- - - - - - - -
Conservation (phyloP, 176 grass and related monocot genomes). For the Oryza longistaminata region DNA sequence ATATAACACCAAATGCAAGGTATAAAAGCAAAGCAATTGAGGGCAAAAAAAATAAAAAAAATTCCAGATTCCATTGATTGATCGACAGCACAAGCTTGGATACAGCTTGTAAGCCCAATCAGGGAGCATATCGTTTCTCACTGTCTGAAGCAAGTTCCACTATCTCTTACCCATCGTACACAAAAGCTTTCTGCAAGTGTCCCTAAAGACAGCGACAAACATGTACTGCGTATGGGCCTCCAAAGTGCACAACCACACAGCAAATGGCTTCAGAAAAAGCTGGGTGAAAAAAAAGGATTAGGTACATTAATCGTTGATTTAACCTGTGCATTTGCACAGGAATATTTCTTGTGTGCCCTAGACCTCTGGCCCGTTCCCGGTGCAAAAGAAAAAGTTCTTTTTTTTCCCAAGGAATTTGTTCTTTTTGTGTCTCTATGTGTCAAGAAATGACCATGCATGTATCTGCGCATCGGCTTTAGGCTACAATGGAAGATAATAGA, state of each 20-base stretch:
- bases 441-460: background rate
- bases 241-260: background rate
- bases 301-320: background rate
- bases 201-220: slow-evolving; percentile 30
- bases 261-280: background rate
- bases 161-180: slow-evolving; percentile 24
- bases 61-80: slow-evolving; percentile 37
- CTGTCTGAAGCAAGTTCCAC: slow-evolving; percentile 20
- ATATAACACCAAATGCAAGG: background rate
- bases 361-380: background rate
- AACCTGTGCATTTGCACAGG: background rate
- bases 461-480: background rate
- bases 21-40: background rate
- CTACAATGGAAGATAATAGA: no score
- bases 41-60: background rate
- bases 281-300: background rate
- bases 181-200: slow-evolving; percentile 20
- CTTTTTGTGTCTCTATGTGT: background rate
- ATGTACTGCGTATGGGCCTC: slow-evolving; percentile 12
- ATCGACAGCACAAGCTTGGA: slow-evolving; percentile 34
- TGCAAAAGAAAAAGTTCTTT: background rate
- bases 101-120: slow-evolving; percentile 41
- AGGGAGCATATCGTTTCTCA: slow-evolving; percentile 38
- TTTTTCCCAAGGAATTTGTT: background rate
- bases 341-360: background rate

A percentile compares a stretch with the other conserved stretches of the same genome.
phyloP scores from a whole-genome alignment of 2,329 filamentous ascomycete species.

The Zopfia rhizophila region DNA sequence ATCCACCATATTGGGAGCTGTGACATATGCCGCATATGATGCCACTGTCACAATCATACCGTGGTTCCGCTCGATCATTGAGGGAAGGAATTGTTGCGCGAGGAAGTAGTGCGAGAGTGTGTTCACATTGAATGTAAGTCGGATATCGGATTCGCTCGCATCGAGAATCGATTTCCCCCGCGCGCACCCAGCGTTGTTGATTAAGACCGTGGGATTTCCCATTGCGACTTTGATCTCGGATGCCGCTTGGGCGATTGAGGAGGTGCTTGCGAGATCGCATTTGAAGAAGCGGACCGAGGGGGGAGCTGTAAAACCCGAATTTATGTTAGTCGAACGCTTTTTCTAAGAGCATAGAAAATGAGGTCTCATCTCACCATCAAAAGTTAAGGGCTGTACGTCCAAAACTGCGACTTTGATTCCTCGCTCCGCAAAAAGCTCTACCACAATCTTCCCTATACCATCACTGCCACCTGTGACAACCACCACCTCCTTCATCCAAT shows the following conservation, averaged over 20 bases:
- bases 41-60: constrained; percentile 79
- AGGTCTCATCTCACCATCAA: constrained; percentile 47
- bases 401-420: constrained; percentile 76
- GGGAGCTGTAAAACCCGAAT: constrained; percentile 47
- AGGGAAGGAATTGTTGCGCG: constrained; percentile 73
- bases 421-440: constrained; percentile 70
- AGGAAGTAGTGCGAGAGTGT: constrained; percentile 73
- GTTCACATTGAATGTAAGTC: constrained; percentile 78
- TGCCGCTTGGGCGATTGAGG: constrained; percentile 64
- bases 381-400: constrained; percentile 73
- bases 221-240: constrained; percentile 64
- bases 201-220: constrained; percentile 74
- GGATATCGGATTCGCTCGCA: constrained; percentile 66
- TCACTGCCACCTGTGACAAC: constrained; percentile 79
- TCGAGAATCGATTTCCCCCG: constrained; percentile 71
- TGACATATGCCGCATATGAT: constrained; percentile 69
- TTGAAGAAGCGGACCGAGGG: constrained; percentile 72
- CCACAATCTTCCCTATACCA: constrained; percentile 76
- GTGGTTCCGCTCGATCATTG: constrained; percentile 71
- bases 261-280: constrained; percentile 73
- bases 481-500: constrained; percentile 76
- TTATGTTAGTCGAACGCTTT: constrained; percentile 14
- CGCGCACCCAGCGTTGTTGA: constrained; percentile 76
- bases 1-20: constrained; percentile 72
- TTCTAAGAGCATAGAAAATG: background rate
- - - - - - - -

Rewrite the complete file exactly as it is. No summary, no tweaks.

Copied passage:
Conservation (phyloP, 176 grass and related monocot genomes). For the Oryza longistaminata region DNA sequence ATATAACACCAAATGCAAGGTATAAAAGCAAAGCAATTGAGGGCAAAAAAAATAAAAAAAATTCCAGATTCCATTGATTGATCGACAGCACAAGCTTGGATACAGCTTGTAAGCCCAATCAGGGAGCATATCGTTTCTCACTGTCTGAAGCAAGTTCCACTATCTCTTACCCATCGTACACAAAAGCTTTCTGCAAGTGTCCCTAAAGACAGCGACAAACATGTACTGCGTATGGGCCTCCAAAGTGCACAACCACACAGCAAATGGCTTCAGAAAAAGCTGGGTGAAAAAAAAGGATTAGGTACATTAATCGTTGATTTAACCTGTGCATTTGCACAGGAATATTTCTTGTGTGCCCTAGACCTCTGGCCCGTTCCCGGTGCAAAAGAAAAAGTTCTTTTTTTTCCCAAGGAATTTGTTCTTTTTGTGTCTCTATGTGTCAAGAAATGACCATGCATGTATCTGCGCATCGGCTTTAGGCTACAATGGAAGATAATAGA, state of each 20-base stretch:
- bases 441-460: background rate
- bases 241-260: background rate
- bases 301-320: background rate
- bases 201-220: slow-evolving; percentile 30
- bases 261-280: background rate
- bases 161-180: slow-evolving; percentile 24
- bases 61-80: slow-evolving; percentile 37
- CTGTCTGAAGCAAGTTCCAC: slow-evolving; percentile 20
- ATATAACACCAAATGCAAGG: background rate
- bases 361-380: background rate
- AACCTGTGCATTTGCACAGG: background rate
- bases 461-480: background rate
- bases 21-40: background rate
- CTACAATGGAAGATAATAGA: no score
- bases 41-60: background rate
- bases 281-300: background rate
- bases 181-200: slow-evolving; percentile 20
- CTTTTTGTGTCTCTATGTGT: background rate
- ATGTACTGCGTATGGGCCTC: slow-evolving; percentile 12
- ATCGACAGCACAAGCTTGGA: slow-evolving; percentile 34
- TGCAAAAGAAAAAGTTCTTT: background rate
- bases 101-120: slow-evolving; percentile 41
- AGGGAGCATATCGTTTCTCA: slow-evolving; percentile 38
- TTTTTCCCAAGGAATTTGTT: background rate
- bases 341-360: background rate

A percentile compares a stretch with the other conserved stretches of the same genome.
phyloP scores from a whole-genome alignment of 2,329 filamentous ascomycete species.

The Zopfia rhizophila region DNA sequence ATCCACCATATTGGGAGCTGTGACATATGCCGCATATGATGCCACTGTCACAATCATACCGTGGTTCCGCTCGATCATTGAGGGAAGGAATTGTTGCGCGAGGAAGTAGTGCGAGAGTGTGTTCACATTGAATGTAAGTCGGATATCGGATTCGCTCGCATCGAGAATCGATTTCCCCCGCGCGCACCCAGCGTTGTTGATTAAGACCGTGGGATTTCCCATTGCGACTTTGATCTCGGATGCCGCTTGGGCGATTGAGGAGGTGCTTGCGAGATCGCATTTGAAGAAGCGGACCGAGGGGGGAGCTGTAAAACCCGAATTTATGTTAGTCGAACGCTTTTTCTAAGAGCATAGAAAATGAGGTCTCATCTCACCATCAAAAGTTAAGGGCTGTACGTCCAAAACTGCGACTTTGATTCCTCGCTCCGCAAAAAGCTCTACCACAATCTTCCCTATACCATCACTGCCACCTGTGACAACCACCACCTCCTTCATCCAAT shows the following conservation, averaged over 20 bases:
- bases 41-60: constrained; percentile 79
- AGGTCTCATCTCACCATCAA: constrained; percentile 47
- bases 401-420: constrained; percentile 76
- GGGAGCTGTAAAACCCGAAT: constrained; percentile 47
- AGGGAAGGAATTGTTGCGCG: constrained; percentile 73
- bases 421-440: constrained; percentile 70
- AGGAAGTAGTGCGAGAGTGT: constrained; percentile 73
- GTTCACATTGAATGTAAGTC: constrained; percentile 78
- TGCCGCTTGGGCGATTGAGG: constrained; percentile 64
- bases 381-400: constrained; percentile 73
- bases 221-240: constrained; percentile 64
- bases 201-220: constrained; percentile 74
- GGATATCGGATTCGCTCGCA: constrained; percentile 66
- TCACTGCCACCTGTGACAAC: constrained; percentile 79
- TCGAGAATCGATTTCCCCCG: constrained; percentile 71
- TGACATATGCCGCATATGAT: constrained; percentile 69
- TTGAAGAAGCGGACCGAGGG: constrained; percentile 72
- CCACAATCTTCCCTATACCA: constrained; percentile 76
- GTGGTTCCGCTCGATCATTG: constrained; percentile 71
- bases 261-280: constrained; percentile 73
- bases 481-500: constrained; percentile 76
- TTATGTTAGTCGAACGCTTT: constrained; percentile 14
- CGCGCACCCAGCGTTGTTGA: constrained; percentile 76
- bases 1-20: constrained; percentile 72
- TTCTAAGAGCATAGAAAATG: background rate